The Rise of NORCs

There are senior-living and retirement communities all over the U.S., but a new breed of housing for the elderly is emerging in cities across the world: the Naturally Occurring Retirement Community, or NORC.

1 minute read

March 18, 2010, 11:00 AM PDT

By Nate Berg


"Basically, a NORC is a place (a building, a development, a neighborhood) with a sizeable senior community that wasn't purpose-built as a senior community. What counts as a "sizeable elderly population" varies from place to place (and from one level of government to the next), but NORCs are important because once a community meets the respective criteria, it becomes eligible for local, state, and federal funds retroactively to provide that community with the support services elderly populations typically need. These include (but are not limited to): case management and social work services; health care management and prevention programs; education, socialization, and recreational activities; and volunteer opportunities for program participants and the community.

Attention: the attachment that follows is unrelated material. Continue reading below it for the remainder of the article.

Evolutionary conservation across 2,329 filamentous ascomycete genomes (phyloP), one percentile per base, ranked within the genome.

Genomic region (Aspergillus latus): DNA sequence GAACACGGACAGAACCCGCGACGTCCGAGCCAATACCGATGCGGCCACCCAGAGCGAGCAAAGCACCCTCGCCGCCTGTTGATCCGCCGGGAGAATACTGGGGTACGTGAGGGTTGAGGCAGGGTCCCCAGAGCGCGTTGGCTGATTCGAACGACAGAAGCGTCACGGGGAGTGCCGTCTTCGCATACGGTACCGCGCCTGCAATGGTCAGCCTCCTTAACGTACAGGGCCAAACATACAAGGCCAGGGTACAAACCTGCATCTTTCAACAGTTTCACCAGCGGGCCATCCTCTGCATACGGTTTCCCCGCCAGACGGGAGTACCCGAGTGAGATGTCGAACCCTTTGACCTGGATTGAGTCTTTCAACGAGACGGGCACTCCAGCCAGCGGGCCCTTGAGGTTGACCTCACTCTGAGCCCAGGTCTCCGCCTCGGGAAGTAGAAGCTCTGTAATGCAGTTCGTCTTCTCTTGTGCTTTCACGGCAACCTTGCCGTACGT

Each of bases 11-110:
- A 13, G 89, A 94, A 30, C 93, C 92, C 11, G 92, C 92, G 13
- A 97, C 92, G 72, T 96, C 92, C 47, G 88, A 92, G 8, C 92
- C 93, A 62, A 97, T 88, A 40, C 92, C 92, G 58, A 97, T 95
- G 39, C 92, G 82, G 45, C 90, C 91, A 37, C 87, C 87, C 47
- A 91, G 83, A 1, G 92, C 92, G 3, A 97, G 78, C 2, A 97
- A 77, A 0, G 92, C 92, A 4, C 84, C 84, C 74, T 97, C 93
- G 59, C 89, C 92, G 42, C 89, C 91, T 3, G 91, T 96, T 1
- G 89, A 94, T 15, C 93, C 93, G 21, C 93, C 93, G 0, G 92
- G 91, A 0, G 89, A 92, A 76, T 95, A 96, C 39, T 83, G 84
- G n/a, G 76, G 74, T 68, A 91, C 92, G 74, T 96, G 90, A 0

As it happens, there are 27 NORCS in New York City, located in 4 boroughs."

Interboro, an urban design, planning and architecture firm, examines the cities NORCs and offers a new book highlighting their role in housing the city's aging population.

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